Sincerely,
Terri Farley 
Need more ideas for you letter?  Click here 





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Sunday, May 25, 2014

BACSI: remembering wartime compassion on Memorial Day

Dear Readers, 
I was still in high school and hadn't yet met my husband when he reluctantly joined the Army.
He volunteered for all the interesting education the Army would give him, thinking the Viet Nam war would end before he was done dawdling.  
It didn't work out that way. Cory emerged as a sergeant, an airborne Green Beret medic with demolitions training. Qualified to jump out of planes, blow things up and fix the friendlies, he was sent to war. 
The big gentle hand on the little girl's back, in the photo, belongs to to the Cory I know now, and I'm not surprised at his compassion for war's innocent victims. 
Maybe because we both hate war, Cory always puts a self-mocking spin on the good he did there. Here's what he posted on Facebook: 


"Found this, taken 46 years ago this month, in an old box of pictures. I was was the medic on a Special Forces team running a patrol of Montagnard troops near Pleiku. Our second day out, we came into a small village, six or eight hooches, and a father brought this little girl out to me. She had a high fever alternating with chills; I made an empirical diagnosis of malaria and we managed to get a helicopter in to fly her out. It didn't occur to me at the time, but it was a pretty remote ville, hunter-gatherers eating monkeys and rodents, and suddenly this giant American calls a Huey to fly the whole family to an American hospital. They may be remembered in Plei Bong Whatever as the people who got abducted by aliens...."

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Sunday, May 18, 2014

BLM Bloodlines Explain Lack of Horse Sense




A couple weeks ago, I walked into conversational ambush with a new retiree from the Bureau of Land Management, but it turned out okay. Because we met during a social occasion and the spirit of retirement was upon him, this man talked openly and I was reminded why I got along with BLM staffers years ago when we met for coffee and biscuits at Bruno's cafe, in sight of the Calico Mountains where we'd work at cross-purposes. 


Dinner was about to be served when he turned away, and then turned back to me, palms up.
 “You’ve got to realize, for the last hundred or so years, BLM’s had to measure every decision against the Taylor Grazing Act.”  


Of course I’d heard of the Taylor Grazing Act. It had something to do with cows being sovereign over wild horses and wild life on public lands, but I didn’t see it as that influential in BLM actions.  Wrong.


Everything that touches the lives of wild horses is part of my work in progress, a non-fiction book about mustangs, so I pursued this tip. I'm passing on what I learned, because just as a horse’s bloodlines can reveal his ancestors’ strengths and weaknesses, so can the bloodlines of government bureaus.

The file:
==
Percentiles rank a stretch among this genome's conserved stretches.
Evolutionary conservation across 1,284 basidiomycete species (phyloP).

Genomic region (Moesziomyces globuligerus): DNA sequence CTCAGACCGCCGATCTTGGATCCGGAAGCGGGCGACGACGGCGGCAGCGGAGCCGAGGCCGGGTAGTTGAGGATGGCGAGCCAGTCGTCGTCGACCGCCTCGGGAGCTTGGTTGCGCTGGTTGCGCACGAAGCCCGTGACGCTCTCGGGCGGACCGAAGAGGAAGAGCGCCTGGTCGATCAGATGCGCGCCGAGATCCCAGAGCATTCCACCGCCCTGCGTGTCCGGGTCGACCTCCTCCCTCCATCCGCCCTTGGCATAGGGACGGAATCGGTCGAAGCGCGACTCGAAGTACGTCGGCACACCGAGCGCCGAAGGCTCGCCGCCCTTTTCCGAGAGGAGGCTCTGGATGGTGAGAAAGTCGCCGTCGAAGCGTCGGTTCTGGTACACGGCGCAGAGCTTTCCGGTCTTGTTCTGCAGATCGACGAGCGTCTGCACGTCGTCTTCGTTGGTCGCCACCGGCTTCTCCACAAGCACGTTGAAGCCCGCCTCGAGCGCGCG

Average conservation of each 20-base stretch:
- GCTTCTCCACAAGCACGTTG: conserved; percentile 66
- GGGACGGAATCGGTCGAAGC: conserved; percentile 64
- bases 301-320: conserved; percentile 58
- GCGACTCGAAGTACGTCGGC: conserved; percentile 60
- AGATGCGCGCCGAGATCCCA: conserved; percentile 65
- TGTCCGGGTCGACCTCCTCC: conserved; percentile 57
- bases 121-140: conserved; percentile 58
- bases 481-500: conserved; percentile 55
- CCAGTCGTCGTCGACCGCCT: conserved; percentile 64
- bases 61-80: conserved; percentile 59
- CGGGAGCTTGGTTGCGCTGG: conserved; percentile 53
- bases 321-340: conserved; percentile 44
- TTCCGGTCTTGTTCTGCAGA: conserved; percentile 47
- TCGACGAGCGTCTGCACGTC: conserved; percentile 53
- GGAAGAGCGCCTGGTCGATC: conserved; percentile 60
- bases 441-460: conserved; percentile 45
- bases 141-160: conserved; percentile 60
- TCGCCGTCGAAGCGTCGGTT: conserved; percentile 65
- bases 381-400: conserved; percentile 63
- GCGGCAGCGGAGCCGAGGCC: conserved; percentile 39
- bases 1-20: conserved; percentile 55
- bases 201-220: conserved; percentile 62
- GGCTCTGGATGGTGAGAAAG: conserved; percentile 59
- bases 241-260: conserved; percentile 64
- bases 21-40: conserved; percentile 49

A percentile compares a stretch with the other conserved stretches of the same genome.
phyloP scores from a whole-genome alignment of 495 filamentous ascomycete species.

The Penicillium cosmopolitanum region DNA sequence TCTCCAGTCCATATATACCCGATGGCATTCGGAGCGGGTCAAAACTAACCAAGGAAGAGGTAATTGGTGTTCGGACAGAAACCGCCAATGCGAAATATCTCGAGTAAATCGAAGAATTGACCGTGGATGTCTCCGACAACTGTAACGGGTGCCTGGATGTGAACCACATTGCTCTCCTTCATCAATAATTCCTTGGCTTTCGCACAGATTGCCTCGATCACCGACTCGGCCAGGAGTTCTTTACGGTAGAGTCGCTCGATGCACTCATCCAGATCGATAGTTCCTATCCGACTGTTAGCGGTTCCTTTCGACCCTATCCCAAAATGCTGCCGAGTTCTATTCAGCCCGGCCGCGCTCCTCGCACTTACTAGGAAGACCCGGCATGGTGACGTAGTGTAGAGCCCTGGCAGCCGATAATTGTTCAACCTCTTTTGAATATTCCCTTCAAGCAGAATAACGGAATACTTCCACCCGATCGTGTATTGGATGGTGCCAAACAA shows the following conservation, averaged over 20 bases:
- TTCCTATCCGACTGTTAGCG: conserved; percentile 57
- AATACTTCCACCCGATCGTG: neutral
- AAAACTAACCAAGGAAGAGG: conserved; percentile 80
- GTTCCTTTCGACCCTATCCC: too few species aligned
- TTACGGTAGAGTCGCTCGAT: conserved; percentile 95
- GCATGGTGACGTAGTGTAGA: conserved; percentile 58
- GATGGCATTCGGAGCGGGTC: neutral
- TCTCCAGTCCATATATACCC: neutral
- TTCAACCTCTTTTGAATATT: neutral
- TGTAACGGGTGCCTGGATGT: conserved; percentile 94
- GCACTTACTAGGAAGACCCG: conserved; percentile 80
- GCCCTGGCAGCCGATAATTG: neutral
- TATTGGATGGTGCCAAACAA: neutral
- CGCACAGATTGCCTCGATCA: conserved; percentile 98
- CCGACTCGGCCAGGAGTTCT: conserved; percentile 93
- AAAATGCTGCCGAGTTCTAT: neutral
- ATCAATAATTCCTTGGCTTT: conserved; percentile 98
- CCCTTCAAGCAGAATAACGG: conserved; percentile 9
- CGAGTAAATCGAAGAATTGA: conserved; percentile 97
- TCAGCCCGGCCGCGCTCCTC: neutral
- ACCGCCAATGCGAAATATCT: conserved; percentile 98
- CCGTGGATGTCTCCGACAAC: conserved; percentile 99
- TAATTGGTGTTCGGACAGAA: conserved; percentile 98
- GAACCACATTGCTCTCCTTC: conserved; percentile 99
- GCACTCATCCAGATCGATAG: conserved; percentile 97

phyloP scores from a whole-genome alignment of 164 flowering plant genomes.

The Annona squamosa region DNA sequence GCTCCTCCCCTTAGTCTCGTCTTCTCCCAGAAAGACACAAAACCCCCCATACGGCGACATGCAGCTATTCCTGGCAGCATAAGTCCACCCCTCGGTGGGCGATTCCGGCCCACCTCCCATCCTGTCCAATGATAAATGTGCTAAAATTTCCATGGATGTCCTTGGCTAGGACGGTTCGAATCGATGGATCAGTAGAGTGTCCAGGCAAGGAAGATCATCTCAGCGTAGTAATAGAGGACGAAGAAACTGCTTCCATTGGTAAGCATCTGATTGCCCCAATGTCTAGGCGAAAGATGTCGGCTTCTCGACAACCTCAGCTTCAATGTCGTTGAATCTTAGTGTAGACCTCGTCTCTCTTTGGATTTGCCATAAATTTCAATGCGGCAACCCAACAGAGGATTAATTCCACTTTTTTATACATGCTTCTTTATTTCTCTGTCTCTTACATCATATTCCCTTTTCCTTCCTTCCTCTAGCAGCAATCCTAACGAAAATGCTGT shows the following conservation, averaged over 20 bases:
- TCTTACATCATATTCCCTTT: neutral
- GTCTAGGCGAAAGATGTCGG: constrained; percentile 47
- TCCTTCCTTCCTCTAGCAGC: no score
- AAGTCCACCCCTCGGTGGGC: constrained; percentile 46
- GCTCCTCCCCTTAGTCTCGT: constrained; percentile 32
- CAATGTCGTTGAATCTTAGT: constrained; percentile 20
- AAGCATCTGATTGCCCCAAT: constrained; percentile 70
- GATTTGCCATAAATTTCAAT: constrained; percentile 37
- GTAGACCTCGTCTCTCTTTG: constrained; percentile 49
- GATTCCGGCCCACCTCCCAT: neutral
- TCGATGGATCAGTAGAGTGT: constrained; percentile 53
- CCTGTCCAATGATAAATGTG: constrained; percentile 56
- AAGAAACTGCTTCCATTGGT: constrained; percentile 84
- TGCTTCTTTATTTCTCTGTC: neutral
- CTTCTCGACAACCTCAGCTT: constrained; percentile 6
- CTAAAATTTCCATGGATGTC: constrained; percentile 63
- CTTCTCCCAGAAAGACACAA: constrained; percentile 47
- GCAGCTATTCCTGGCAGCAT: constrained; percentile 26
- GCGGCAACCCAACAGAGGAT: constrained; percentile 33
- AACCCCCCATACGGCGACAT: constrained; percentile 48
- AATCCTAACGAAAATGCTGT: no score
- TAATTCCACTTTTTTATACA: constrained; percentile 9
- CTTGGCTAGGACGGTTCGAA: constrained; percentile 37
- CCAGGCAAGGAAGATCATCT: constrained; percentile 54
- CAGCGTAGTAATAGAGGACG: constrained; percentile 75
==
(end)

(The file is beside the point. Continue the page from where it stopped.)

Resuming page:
In 1946, two Federal agencies merged and gave birth to the Bureau of Land Management.


Sire: General Land Office, the agency that surveyed and sold off the West’s public lands at such a speedy and profitable rate, it spawned the expression “doing a Land Office business.” 


Dam: U.S. Grazing Service, enforcer of the Taylor Grazing Act which “stops injury to the public grazing lands by preventing overgrazing and soil deterioration; to provide for their orderly use, improvement, and development to stabilize the livestock industry dependent upon the public range.” 


By GLO, out of USGS, what do you get?  

There could be room for hope. But BLM's hidden talents haven't shown themselves, lately.

For those of us watching BLM's mistreatment of wild horses, it's hard to see the agency as anything more than an a coddler of cattlemen and hawker of America's wild lands.

If BLM won’t fess up to it’s real plans for America’s wild horses, the public is left to fall back on an old expression that’s doubly true: blood will tell.

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Monday, March 17, 2014

Nevada Governor must rescue Nevada Mustangs


TRAP - CASTRATE - DESTROY


The Virginia Range wild horses fall under the control of the Nevada Department of Agriculture. State laws designate them “stray livestock” no matter how many generations they’ve roamed the sagebrush hills of the Silver State.

This means they can be and are taken to livestock auctions where they are sold by the pound to kill buyers. 
Wild horse advocates worldwide asked Nevada Governor Bryan Sandoval to halt the “trap – castrate – destroy” cycle.
October 4, 2013: private-public partnership is created to cut NDA costs and save mustangs. 
January 2014: ,ASPCA’s Kevin O'Neill and wild horse advocates meet with NDA to express concern at the Department's failure to implement agreement. Advocates are told action is pending. 
February: wild horse trapping continues
March 2014 : silence from the governor’s office as NDA reverts to  “trap – castrate – destroy”
Today: Email, Phone, Fax  the Governor and tell him to act on this win-win way to humanely manage the Virginia Range horses ON THE RANGE through the proposed private-public partnership.



CARSON CITY -  Phone: (775) 684-5670 - Fax: (775) fax: (775) 684-5683
LAS VEGAS - Phone: (702) 486-2500 - Fax: (702) 486-2505
 Virginia Range filly photographed by Cat Kindsfather